The pump was moving liquid at approximately 80 gpm through a 4-inch riser and force main, with an acceptable velocity of nearly 2 ft/s. However, based on observation, that velocity was not adequate in this case. It was determined that about 20 feet of the 4-inch riser pipe needed to be replaced with 3-inch pipe. The smaller diameter riser pipe would increase the velocity to more than 3 ft/s.

Decreasing the size of the riser pipe had the intended effect and the frequent clogging stopped. After this experience, the significance of velocity in a wastewater line began to gain importance. The 3 ft/s became the preferred velocity to use as a minimum for more wastewater applications.

This application example demonstrates two things. First, when working with a wastewater application where non-decomposing solids are anticipated, a velocity of 2 ft/s may not be sufficient. Second, while a grinder pump may sufficiently cut up and pass solids, its lower flow rate may still allow clogging problems in some wastewater collection systems.

Conclusion

In the February 2014 issue of WE&T, the Water Environment Federation’s magazine, an article summarized the study that a group of Hazen and Sawyer engineers conducted on this subject.3 The potential problems of designing a system for a 2 ft/s velocity was noted and a regular flow rate of 3.5 ft/s was advised in many systems not only to keep solids suspended, but also to prevent the accumulation of gas pockets and pipeline deterioration.

Although there can be negatives associated with these higher flow rates, such as greater friction losses and higher operating costs, these may offset repeated service calls and potential unit replacement costs, making it something to be considered. Since there are inconsistencies in the industry as to what velocity to use in designing a pump station, one is often left to rely on intuitive knowledge from past experiences based on the type of application being evaluated.

Many other considerations come into the equation as well: solids content (anticipated amount of modern trash) in the system, the type of pump being considered for the station, line length, depth of wet well and even the system voltage. All these variables can affect the long-term dependability of the system. A few items to consider when designing a system where high-solids content can be troublesome are:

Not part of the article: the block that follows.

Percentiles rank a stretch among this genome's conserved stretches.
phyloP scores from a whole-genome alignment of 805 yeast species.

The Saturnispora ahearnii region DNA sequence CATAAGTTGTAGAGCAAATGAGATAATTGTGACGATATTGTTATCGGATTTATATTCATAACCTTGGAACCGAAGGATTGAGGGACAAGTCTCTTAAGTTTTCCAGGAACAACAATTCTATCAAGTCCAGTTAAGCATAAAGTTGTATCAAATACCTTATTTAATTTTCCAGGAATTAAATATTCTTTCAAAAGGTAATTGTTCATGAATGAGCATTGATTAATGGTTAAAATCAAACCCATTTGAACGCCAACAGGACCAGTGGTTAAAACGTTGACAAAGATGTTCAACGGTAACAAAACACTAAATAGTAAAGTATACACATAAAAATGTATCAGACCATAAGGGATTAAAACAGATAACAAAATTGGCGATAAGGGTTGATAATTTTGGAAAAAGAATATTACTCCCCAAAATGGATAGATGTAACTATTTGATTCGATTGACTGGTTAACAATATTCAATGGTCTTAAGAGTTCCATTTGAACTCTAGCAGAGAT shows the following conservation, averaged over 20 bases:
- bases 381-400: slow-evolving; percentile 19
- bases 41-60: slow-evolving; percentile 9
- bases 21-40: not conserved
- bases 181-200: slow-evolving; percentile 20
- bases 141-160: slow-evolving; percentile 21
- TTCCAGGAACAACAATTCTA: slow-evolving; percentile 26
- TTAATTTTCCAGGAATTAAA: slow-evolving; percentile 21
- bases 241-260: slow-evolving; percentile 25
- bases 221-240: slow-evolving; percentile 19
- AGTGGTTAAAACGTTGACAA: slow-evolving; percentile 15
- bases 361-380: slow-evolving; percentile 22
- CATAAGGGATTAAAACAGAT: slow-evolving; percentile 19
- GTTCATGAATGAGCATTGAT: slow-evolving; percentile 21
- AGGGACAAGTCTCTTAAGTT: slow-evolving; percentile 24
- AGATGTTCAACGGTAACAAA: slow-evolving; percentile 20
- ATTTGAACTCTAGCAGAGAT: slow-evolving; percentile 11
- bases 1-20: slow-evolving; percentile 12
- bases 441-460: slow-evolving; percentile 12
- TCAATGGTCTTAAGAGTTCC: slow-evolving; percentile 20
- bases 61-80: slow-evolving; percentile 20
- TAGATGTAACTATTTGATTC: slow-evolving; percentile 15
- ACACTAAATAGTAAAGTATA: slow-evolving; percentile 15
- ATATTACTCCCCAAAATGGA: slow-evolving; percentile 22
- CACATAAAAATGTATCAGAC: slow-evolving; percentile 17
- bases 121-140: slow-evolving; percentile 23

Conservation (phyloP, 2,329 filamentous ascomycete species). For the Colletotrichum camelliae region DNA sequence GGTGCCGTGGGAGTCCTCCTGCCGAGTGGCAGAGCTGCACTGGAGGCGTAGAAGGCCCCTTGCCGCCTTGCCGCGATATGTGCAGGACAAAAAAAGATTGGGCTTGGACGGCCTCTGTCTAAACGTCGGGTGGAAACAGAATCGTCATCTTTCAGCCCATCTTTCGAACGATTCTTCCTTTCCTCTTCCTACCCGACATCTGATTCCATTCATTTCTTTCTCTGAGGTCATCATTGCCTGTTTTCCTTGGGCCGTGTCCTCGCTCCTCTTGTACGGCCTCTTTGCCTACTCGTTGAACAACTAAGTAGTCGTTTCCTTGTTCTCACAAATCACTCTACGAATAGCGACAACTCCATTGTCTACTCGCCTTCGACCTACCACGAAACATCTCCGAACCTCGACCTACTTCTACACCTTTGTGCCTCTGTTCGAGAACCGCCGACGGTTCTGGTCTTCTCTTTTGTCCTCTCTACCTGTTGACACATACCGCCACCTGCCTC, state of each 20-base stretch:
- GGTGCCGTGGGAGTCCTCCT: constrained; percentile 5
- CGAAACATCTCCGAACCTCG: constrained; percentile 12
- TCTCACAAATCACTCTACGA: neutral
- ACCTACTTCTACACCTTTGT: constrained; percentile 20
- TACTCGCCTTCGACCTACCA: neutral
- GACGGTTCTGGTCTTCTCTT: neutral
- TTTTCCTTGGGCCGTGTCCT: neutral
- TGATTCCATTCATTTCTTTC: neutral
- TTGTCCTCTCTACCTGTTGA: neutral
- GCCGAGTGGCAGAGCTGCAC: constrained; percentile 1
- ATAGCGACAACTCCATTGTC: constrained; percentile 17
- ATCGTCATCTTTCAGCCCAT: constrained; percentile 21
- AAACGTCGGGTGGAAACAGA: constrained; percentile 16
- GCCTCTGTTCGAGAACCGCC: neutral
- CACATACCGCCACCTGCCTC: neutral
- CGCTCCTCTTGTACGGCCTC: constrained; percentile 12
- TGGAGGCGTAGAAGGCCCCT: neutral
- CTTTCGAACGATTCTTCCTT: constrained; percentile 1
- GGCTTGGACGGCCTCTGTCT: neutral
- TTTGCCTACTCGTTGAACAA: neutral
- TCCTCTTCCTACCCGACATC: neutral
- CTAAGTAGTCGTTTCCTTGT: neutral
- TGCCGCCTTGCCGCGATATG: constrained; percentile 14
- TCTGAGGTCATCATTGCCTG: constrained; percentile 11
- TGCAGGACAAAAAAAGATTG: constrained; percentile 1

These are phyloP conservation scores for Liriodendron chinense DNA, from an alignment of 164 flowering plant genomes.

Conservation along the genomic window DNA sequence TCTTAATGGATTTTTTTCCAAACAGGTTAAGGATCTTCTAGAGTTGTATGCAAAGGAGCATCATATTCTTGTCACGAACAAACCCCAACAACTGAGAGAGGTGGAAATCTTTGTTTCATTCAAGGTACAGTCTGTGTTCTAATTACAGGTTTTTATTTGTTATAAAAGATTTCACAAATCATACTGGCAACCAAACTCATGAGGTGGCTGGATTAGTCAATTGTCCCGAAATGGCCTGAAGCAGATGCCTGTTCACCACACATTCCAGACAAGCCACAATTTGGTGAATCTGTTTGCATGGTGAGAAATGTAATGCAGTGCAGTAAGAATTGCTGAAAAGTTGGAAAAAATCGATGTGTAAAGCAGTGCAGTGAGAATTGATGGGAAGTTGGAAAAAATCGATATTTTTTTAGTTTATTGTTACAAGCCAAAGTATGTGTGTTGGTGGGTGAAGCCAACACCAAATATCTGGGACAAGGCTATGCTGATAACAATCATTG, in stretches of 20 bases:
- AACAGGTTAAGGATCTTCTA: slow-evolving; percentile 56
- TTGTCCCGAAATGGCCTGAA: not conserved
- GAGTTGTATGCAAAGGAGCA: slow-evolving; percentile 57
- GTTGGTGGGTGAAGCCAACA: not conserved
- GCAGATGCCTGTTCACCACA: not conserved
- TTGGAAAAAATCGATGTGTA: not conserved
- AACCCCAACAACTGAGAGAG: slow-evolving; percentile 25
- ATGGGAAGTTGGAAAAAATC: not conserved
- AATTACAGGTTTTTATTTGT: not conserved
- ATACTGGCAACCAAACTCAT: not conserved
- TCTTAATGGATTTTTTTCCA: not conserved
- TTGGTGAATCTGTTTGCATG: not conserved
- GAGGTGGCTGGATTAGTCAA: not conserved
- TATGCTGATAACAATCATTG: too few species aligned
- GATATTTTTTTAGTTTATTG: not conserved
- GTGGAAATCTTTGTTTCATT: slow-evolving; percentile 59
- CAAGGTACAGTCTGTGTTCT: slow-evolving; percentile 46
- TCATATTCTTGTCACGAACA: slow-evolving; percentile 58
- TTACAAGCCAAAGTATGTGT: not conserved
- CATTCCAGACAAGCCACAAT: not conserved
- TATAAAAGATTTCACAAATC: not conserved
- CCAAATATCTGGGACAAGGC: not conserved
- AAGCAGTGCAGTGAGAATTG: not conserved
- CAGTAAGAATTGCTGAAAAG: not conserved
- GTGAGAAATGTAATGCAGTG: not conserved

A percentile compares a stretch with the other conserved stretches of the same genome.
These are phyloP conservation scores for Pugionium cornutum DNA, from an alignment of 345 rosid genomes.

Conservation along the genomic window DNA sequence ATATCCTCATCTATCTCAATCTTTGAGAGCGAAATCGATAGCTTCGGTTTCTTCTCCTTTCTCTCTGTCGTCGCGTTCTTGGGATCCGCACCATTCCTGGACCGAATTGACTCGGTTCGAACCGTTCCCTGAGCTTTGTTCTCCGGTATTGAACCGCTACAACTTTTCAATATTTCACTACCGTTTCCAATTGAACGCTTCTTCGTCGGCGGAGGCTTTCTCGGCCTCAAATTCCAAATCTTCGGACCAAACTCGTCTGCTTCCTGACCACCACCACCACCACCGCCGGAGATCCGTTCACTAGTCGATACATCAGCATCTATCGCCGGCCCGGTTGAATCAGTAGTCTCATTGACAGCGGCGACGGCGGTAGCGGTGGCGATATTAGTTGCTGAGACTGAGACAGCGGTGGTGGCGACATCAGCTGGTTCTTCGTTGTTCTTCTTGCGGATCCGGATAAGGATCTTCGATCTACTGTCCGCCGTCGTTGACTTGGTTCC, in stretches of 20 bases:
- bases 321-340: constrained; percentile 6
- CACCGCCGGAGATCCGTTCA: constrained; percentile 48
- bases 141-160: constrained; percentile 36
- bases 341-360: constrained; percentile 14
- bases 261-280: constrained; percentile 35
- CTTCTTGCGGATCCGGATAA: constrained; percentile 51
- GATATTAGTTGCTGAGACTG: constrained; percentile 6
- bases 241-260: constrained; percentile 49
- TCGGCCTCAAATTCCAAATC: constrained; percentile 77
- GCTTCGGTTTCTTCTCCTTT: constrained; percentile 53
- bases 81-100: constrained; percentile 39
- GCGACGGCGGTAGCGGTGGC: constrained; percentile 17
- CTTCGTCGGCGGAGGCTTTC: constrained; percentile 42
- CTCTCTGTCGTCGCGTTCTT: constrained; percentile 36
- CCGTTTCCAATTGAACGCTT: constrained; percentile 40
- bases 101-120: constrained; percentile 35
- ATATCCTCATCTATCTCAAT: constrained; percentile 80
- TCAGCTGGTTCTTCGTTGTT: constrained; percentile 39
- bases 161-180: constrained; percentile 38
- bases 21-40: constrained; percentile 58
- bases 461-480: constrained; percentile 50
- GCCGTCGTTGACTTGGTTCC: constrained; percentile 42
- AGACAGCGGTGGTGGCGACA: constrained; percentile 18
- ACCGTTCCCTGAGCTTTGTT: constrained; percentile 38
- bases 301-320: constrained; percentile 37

• Single phase voltage systems. Some problem-prone applications, such as multi-unit apartment complexes and similar locations, have single-phase power and have installed grinder pumps. A vortex pump may be a more dependable option when single phase voltage is provided at these type locations.
  • The use of variable frequency drives (VFDs). VFDs provide added protection to the pump and decrease energy use. Before committing to their use, however, plot a system curve against the pump curve. While the VFD may offer a 2-to-1 turndown ratio, 60 to 30 Hertz, it is not advisable to run a pump at a lower range that enables the flow rate to drop below 2 ft/s. Misapplying a VFD in a manner that enables the pump to operate at a slower speed has been responsible for some clogging issues.
  • Pump selection. Select the best pump for the application. No one pump is best for every application. Consult a pump manufacturer with a variety of pump types and a local representative who can assist in evaluating each system on its merit and determine which submersible pump (standard two vane solids handling, vortex, grinder or chopper) is best suited to the system’s needs.

References:

  1. “Flushability, Transportation and Decomposition of Nonwoven Products” - T. Konen and C. Christodoulatos – Environment 1993 Conference.
  2. “The New Wastewater” – R. Domkowski, ITT WWW USA – Flygt – Pumps & Systems October 2011.
  3. “Flow Woes” – B. Copeland and S. O’Rourke – WEF.org Magazine February 2014.